Reflections of a Civil War Historian: Essays on Leadership, Society, and the Art of War

By Herman Hattaway | Go to book overview

MORGAN'S RAID
THE WAR STRIKES HOME

with Michael Gillespie

Michael Gillespie has become an independent writer who lives
in Lone Jack, Missouri. He majored in history and secondary ed-
ucation at the University of Missouri-Kansas City and did quite
a bit of work with me. He has published articles in Civil War
Times Illustrated, Military History, Encyclopedia U.S.A., and various
other outlets. We were commissioned to do this piece by the
Ohio Historical Society. We wrote it as a “popular piece,” aimed
at lay readers. It is extrapolated from standard works.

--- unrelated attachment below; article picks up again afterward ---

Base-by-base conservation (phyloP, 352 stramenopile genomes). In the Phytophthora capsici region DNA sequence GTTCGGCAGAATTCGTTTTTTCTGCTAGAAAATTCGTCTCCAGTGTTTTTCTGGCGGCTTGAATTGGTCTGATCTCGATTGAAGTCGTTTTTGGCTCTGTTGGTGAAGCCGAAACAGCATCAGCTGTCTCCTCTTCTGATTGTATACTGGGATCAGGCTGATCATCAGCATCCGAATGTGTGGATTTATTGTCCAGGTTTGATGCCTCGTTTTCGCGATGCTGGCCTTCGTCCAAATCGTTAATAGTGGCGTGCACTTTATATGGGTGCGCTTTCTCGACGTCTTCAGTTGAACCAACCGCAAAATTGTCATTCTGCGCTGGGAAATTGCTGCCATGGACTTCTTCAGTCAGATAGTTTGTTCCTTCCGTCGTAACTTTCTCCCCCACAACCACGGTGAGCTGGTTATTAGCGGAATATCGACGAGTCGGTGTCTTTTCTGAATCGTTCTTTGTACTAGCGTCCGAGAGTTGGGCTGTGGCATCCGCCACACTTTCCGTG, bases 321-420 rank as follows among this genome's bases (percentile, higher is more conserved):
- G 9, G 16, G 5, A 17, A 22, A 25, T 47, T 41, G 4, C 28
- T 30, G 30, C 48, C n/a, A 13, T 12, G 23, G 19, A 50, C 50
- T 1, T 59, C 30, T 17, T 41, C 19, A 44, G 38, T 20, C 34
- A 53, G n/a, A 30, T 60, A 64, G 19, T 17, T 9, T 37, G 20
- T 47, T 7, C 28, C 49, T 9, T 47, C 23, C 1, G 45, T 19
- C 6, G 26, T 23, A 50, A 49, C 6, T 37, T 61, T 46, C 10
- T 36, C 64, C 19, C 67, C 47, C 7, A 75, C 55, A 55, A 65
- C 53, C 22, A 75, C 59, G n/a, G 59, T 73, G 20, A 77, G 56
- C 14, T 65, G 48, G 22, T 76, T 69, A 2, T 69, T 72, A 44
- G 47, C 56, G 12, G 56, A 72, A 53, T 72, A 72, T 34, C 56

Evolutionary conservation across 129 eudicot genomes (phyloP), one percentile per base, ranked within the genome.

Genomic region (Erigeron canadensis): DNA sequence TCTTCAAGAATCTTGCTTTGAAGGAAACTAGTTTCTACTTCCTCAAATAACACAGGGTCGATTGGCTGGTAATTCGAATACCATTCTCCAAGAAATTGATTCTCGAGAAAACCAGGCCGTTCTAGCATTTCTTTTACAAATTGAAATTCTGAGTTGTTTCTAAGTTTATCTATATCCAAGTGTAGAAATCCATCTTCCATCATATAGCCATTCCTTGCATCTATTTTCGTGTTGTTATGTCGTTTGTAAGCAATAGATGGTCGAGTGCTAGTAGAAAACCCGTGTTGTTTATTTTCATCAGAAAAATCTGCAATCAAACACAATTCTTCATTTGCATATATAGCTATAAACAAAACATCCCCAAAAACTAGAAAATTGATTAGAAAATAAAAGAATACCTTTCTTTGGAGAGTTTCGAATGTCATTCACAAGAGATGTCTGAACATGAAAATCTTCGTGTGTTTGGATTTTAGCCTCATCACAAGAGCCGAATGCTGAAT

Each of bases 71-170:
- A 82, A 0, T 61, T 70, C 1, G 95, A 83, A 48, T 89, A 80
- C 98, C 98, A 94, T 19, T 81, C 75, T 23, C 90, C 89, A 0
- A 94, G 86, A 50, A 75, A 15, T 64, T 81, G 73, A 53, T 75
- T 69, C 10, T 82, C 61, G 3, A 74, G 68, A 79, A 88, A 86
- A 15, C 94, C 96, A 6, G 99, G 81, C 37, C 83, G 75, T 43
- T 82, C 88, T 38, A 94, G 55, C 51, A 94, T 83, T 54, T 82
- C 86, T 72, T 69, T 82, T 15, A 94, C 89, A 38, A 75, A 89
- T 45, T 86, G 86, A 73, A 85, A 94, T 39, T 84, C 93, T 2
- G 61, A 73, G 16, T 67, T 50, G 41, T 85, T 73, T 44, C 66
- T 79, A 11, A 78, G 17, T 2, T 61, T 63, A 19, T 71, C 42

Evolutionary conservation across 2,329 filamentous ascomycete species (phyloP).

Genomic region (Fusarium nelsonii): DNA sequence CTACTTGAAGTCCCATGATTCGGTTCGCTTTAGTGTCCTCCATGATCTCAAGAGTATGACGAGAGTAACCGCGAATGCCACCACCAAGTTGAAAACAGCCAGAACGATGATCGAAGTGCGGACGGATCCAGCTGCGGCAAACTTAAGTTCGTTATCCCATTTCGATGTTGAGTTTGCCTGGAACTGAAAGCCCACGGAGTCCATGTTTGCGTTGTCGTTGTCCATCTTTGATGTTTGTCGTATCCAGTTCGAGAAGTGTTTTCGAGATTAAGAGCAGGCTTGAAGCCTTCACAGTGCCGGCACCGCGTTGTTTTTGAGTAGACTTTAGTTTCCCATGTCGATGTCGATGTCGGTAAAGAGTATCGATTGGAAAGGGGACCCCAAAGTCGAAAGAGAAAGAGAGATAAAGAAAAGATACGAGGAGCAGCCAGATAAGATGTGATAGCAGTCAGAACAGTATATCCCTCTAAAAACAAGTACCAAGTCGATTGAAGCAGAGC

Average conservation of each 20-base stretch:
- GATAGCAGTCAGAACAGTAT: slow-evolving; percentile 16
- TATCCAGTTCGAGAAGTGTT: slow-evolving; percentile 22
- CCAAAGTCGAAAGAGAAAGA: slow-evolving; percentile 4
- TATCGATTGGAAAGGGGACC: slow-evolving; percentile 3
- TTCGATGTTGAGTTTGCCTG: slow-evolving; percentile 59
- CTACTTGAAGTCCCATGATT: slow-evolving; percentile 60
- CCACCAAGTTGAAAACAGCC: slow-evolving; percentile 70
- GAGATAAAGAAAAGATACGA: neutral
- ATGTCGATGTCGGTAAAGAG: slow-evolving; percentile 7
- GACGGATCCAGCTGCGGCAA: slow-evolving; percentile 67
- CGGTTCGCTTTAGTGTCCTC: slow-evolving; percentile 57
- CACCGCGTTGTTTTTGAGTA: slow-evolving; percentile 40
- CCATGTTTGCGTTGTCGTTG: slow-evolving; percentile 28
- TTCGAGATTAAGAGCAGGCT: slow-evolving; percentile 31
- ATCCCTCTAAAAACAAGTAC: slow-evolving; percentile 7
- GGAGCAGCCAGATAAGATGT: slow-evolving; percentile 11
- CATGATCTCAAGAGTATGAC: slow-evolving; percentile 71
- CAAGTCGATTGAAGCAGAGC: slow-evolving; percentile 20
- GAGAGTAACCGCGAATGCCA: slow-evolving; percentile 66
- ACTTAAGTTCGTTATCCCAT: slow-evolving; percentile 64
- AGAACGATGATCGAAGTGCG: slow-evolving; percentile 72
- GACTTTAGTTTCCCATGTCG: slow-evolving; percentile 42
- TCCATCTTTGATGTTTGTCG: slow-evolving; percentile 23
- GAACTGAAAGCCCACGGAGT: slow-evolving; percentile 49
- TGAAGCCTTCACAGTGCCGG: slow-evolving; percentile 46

Something was up. Col. Basil W. Duke, commanding a cavalry brigade in Lt. Gen. Braxton Bragg's Army of Tennessee, had sensed it three weeks earlier when he received orders to send “intelligent men” to scout the fords of the Ohio River. Those crossings were well inside enemy lines and far distant from Duke's camp in Alexandria, Tennessee. But the colonel was used to surprises; he and his troopers were “Morgan's men,” part of the division of Duke's brother-in-law, Brig. Gen. John Hunt Morgan—the daring raider, the “Thunderbolt of the Confederacy.”

Three times in 1862 Morgan's youthful horsemen had swept around the Yankee army and wreaked havoc in Kentucky, destroying bridges, telegraph lines, and supply depots, fighting bluecoats who were never quite able to corner them. Now, in the second week of June 1863, Morgan returned from army headquarters and called together his senior officers. It looked very much like another raid was in the offing.

Morgan greeted his lieutenants with a confident air. The thirty-

-52-

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